Friday, December 31, 2010

Friday Hope Blogging

Given that I haven't exactly held up my end of the bargain this year, I'm touched and flattered that people still read and comment from time to time. I'd like to do more in the coming year, mainly because I miss the conversation. Perhaps in the glorious sci-fi utopia of A.D. 2011, I'll find myself in a better position to fulfill my lifelong dream of prattling interminably on the Internets.

I feel as though I should say something about the past year, but my mind is blanker than usual. For me, at least, it began with a larger leap into the unknown than most, and in retrospect I begin to see how it brought me to a point where words seemed pointless. Or mine did, anyway.

Maybe I was too hasty. Or not. Who's to say?

In any case, here are a few links for Auld Lang Syne. Because as we all know, "the easy way and the inclination is toward despair and that is the great temptation."

Freshwater wildlife thrives in cleanest rivers since Industrial Revolution.

Gingrich-buster among President Obama's recess appointments.

U.S. court rules Texas cannot delay EPA-mandated greenhouse gas rules.

Paris will test a ban of high-emissions vehicles in the city center.

Far East Dallas residents welcome all neighbors – including homeless.

Seven imperiled Brazilian bird species gain endangered status.

Grazing halted to protect steelhead trout on a quarter-million acres of Malheur National Forest.

Another setback for a West Coast coal port.

Massachusetts to get "pay as you drive" auto insurance.

New study shows death penalty in decline nationwide.

Mobile technology gives Zimbabweans a voice.

Local Community Radio Act was passed.
Feel free to add more in comments. Best wishes for the new year to all of yez. See you when I get there!

(Photo at top: Eternal Flame Waterfall.)

Saturday, December 18, 2010

Friday, December 17, 2010

Friday Hope Blogging

The European Court on Human Rights has ruled against Ireland's abortion ban:

Ireland's constitutional ban on abortion violates the rights of pregnant women to receive proper medical care in life-threatening cases, the European Court of Human Rights ruled Thursday in a judgment that harshly criticized Ireland's long inaction on the issue.

The judgment from the Strasbourg, France-based court will put Ireland under pressure to draft a law extending limited abortion rights to women whose pregnancies represent a potentially fatal threat to their own health.

The U.S. government has filed a lawsuit against BP:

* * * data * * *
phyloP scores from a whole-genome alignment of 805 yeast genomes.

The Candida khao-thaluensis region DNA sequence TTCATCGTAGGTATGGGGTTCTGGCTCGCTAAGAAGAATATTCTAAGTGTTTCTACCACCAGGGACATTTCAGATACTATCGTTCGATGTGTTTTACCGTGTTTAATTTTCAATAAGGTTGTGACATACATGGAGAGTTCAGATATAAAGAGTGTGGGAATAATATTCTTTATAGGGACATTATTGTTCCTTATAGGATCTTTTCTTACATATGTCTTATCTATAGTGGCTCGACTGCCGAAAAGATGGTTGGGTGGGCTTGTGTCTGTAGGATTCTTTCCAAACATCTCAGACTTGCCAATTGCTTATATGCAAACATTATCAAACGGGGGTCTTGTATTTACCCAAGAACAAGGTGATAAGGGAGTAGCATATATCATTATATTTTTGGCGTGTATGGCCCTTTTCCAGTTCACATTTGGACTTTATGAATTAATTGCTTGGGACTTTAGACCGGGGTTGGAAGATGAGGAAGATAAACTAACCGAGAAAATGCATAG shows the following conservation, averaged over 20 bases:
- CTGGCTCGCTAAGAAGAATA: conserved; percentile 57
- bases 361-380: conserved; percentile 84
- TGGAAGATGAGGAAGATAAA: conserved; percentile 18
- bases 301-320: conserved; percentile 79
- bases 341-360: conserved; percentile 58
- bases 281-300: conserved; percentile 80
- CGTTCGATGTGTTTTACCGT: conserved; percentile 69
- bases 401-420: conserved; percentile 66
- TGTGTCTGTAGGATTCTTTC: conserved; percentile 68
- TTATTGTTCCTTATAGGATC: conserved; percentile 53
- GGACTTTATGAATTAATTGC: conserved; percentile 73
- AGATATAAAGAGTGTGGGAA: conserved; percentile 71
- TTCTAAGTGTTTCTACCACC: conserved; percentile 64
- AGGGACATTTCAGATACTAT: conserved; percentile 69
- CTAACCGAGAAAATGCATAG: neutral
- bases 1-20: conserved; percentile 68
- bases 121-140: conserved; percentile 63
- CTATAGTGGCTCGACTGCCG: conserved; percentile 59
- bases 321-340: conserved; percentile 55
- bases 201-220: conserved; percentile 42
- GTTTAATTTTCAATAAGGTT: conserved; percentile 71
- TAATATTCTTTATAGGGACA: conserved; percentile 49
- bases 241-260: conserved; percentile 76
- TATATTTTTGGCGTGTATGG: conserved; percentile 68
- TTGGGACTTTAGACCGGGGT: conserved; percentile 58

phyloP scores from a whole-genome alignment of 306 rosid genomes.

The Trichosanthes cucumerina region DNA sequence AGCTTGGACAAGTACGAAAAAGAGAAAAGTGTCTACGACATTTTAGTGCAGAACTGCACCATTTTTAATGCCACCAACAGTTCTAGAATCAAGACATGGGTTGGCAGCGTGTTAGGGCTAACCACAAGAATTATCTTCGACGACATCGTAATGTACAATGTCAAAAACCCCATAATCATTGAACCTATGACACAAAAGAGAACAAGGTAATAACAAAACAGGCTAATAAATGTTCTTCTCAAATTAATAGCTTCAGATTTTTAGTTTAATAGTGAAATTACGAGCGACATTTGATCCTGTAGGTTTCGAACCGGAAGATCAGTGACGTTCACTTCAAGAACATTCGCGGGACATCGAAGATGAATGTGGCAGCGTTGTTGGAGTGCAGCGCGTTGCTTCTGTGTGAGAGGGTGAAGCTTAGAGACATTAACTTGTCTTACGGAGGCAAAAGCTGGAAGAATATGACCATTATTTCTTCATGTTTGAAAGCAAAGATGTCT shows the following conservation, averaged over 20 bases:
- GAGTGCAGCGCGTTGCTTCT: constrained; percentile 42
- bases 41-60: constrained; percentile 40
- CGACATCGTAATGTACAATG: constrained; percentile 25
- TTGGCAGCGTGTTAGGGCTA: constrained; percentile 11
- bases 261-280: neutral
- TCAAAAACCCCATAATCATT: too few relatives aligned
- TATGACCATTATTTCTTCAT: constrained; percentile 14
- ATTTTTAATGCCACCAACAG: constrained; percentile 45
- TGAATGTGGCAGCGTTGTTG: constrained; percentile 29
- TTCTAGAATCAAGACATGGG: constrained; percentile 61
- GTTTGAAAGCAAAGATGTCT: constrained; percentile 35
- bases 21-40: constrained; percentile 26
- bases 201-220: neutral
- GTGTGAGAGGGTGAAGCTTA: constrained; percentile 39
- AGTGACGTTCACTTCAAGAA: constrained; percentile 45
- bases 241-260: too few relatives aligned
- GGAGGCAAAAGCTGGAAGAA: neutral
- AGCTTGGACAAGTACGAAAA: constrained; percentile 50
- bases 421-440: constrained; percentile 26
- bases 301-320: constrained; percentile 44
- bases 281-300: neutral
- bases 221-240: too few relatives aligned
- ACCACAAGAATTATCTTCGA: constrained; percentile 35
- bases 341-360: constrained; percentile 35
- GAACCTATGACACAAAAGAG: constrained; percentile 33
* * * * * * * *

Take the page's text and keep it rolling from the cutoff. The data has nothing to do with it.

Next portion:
The federal government today filed suit against BP under the Clean Water Act and other laws, seeking civil penalties for the discharge of millions of gallons of oil and other pollutants into the Gulf of Mexico following the Deepwater Horizon explosion. The lawsuit will join hundreds of other lawsuits over the Gulf oil spill disaster, including the Center for Biological Diversity’s $19 billion Clean Water Act, suit filed against the oil giant in June.

“We’ve been waiting for months for the federal government to file suit against BP for the devastating oil spill in the Gulf,” said Charlie Tebbutt, attorney for the Center for Biological Diversity. “With all the players now at the table, we look forward to co-prosecuting this case with the federal government to hold BP accountable for the worst environmental disaster in American history.”

Mexico is undertaking an ambitious LED streetlight project:

LED lights are coming to Mexico in a big way — Quintana Roo’s Estate Governor Félix González Canto recently announced during the UN climate change conference in Cancun that the municipality of Othón Blanco will replace 25,507 streetlights with energy-efficient LED versions. The announcement, which was made in conjunction with GE (all light bulbs will be GE Evolve LED cobrahead street lights), marks the largest LED street lighting project in Latin America.

Paterson, NJ hopes to turn an old industrial area into a public attraction:

A 10-member team of archeologists, architects and engineers in May dug under the dense brush and weeds covering the old Allied Textile Printing site to find out how many of the 40 structures and water channels could be restored and incorporated into a national historic park.